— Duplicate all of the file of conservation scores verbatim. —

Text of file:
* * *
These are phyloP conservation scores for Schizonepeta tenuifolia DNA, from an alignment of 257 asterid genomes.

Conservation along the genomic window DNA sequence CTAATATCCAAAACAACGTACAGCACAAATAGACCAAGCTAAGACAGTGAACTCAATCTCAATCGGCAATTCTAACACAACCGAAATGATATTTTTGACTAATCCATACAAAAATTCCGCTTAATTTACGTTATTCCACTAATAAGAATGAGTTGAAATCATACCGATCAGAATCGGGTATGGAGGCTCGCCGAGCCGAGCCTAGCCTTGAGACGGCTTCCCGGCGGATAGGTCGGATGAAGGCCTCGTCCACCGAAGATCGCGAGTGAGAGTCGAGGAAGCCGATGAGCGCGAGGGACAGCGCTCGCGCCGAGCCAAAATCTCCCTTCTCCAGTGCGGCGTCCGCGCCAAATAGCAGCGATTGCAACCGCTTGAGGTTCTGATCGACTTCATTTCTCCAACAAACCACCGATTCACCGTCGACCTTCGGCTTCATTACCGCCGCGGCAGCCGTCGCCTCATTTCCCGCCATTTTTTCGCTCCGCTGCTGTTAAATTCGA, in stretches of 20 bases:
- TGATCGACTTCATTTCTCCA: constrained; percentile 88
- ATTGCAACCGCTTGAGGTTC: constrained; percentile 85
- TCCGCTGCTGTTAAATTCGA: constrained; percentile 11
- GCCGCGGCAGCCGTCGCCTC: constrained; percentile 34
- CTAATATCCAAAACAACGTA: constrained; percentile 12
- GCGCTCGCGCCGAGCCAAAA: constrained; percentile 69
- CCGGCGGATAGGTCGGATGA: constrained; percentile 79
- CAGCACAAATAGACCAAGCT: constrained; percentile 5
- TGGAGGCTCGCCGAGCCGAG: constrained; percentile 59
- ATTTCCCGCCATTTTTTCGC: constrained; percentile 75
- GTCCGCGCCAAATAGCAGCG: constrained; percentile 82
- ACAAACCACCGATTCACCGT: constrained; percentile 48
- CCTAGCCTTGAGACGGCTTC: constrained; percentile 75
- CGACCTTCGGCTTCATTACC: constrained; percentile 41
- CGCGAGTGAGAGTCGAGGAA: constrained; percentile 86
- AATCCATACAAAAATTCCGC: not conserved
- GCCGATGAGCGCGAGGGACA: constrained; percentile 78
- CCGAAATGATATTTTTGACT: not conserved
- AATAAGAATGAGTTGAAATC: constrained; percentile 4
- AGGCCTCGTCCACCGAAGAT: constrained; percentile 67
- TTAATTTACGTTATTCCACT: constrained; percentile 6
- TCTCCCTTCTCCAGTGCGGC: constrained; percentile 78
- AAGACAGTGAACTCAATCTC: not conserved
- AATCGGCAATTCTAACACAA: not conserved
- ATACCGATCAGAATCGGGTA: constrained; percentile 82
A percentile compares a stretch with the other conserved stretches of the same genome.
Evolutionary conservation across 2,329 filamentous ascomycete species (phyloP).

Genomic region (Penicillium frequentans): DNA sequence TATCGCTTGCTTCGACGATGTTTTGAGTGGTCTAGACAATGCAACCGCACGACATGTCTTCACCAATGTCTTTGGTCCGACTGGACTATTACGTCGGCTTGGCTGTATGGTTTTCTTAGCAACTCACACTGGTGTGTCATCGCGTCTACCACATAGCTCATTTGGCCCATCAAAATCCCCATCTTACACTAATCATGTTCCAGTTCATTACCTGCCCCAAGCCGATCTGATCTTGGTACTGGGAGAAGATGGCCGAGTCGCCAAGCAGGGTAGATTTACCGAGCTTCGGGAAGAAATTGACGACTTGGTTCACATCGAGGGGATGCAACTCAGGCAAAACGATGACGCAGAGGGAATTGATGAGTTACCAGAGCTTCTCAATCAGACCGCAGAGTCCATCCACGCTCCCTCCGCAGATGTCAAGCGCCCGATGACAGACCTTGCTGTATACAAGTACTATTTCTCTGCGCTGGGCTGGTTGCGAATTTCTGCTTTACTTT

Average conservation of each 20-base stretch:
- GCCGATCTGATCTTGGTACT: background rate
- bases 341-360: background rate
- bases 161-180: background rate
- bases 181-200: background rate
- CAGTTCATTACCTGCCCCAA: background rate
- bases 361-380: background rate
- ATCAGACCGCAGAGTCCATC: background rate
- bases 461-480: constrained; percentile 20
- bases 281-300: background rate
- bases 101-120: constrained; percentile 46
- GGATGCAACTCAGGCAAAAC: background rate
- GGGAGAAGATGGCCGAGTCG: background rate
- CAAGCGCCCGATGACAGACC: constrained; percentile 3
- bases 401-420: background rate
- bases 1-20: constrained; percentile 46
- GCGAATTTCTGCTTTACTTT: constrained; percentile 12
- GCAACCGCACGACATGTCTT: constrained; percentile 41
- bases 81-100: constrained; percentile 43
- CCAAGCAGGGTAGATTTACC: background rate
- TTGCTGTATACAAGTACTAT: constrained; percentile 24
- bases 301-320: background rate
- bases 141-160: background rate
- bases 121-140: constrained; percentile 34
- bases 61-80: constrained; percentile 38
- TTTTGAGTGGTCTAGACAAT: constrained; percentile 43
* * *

These are phyloP conservation scores for Schizonepeta tenuifolia DNA, from an alignment of 257 asterid genomes.

Conservation along the genomic window DNA sequence CTAATATCCAAAACAACGTACAGCACAAATAGACCAAGCTAAGACAGTGAACTCAATCTCAATCGGCAATTCTAACACAACCGAAATGATATTTTTGACTAATCCATACAAAAATTCCGCTTAATTTACGTTATTCCACTAATAAGAATGAGTTGAAATCATACCGATCAGAATCGGGTATGGAGGCTCGCCGAGCCGAGCCTAGCCTTGAGACGGCTTCCCGGCGGATAGGTCGGATGAAGGCCTCGTCCACCGAAGATCGCGAGTGAGAGTCGAGGAAGCCGATGAGCGCGAGGGACAGCGCTCGCGCCGAGCCAAAATCTCCCTTCTCCAGTGCGGCGTCCGCGCCAAATAGCAGCGATTGCAACCGCTTGAGGTTCTGATCGACTTCATTTCTCCAACAAACCACCGATTCACCGTCGACCTTCGGCTTCATTACCGCCGCGGCAGCCGTCGCCTCATTTCCCGCCATTTTTTCGCTCCGCTGCTGTTAAATTCGA, in stretches of 20 bases:
- TGATCGACTTCATTTCTCCA: constrained; percentile 88
- ATTGCAACCGCTTGAGGTTC: constrained; percentile 85
- TCCGCTGCTGTTAAATTCGA: constrained; percentile 11
- GCCGCGGCAGCCGTCGCCTC: constrained; percentile 34
- CTAATATCCAAAACAACGTA: constrained; percentile 12
- GCGCTCGCGCCGAGCCAAAA: constrained; percentile 69
- CCGGCGGATAGGTCGGATGA: constrained; percentile 79
- CAGCACAAATAGACCAAGCT: constrained; percentile 5
- TGGAGGCTCGCCGAGCCGAG: constrained; percentile 59
- ATTTCCCGCCATTTTTTCGC: constrained; percentile 75
- GTCCGCGCCAAATAGCAGCG: constrained; percentile 82
- ACAAACCACCGATTCACCGT: constrained; percentile 48
- CCTAGCCTTGAGACGGCTTC: constrained; percentile 75
- CGACCTTCGGCTTCATTACC: constrained; percentile 41
- CGCGAGTGAGAGTCGAGGAA: constrained; percentile 86
- AATCCATACAAAAATTCCGC: not conserved
- GCCGATGAGCGCGAGGGACA: constrained; percentile 78
- CCGAAATGATATTTTTGACT: not conserved
- AATAAGAATGAGTTGAAATC: constrained; percentile 4
- AGGCCTCGTCCACCGAAGAT: constrained; percentile 67
- TTAATTTACGTTATTCCACT: constrained; percentile 6
- TCTCCCTTCTCCAGTGCGGC: constrained; percentile 78
- AAGACAGTGAACTCAATCTC: not conserved
- AATCGGCAATTCTAACACAA: not conserved
- ATACCGATCAGAATCGGGTA: constrained; percentile 82
A percentile compares a stretch with the other conserved stretches of the same genome.
Evolutionary conservation across 2,329 filamentous ascomycete species (phyloP).

Genomic region (Penicillium frequentans): DNA sequence TATCGCTTGCTTCGACGATGTTTTGAGTGGTCTAGACAATGCAACCGCACGACATGTCTTCACCAATGTCTTTGGTCCGACTGGACTATTACGTCGGCTTGGCTGTATGGTTTTCTTAGCAACTCACACTGGTGTGTCATCGCGTCTACCACATAGCTCATTTGGCCCATCAAAATCCCCATCTTACACTAATCATGTTCCAGTTCATTACCTGCCCCAAGCCGATCTGATCTTGGTACTGGGAGAAGATGGCCGAGTCGCCAAGCAGGGTAGATTTACCGAGCTTCGGGAAGAAATTGACGACTTGGTTCACATCGAGGGGATGCAACTCAGGCAAAACGATGACGCAGAGGGAATTGATGAGTTACCAGAGCTTCTCAATCAGACCGCAGAGTCCATCCACGCTCCCTCCGCAGATGTCAAGCGCCCGATGACAGACCTTGCTGTATACAAGTACTATTTCTCTGCGCTGGGCTGGTTGCGAATTTCTGCTTTACTTT

Average conservation of each 20-base stretch:
- GCCGATCTGATCTTGGTACT: background rate
- bases 341-360: background rate
- bases 161-180: background rate
- bases 181-200: background rate
- CAGTTCATTACCTGCCCCAA: background rate
- bases 361-380: background rate
- ATCAGACCGCAGAGTCCATC: background rate
- bases 461-480: constrained; percentile 20
- bases 281-300: background rate
- bases 101-120: constrained; percentile 46
- GGATGCAACTCAGGCAAAAC: background rate
- GGGAGAAGATGGCCGAGTCG: background rate
- CAAGCGCCCGATGACAGACC: constrained; percentile 3
- bases 401-420: background rate
- bases 1-20: constrained; percentile 46
- GCGAATTTCTGCTTTACTTT: constrained; percentile 12
- GCAACCGCACGACATGTCTT: constrained; percentile 41
- bases 81-100: constrained; percentile 43
- CCAAGCAGGGTAGATTTACC: background rate
- TTGCTGTATACAAGTACTAT: constrained; percentile 24
- bases 301-320: background rate
- bases 141-160: background rate
- bases 121-140: constrained; percentile 34
- bases 61-80: constrained; percentile 38
- TTTTGAGTGGTCTAGACAAT: constrained; percentile 43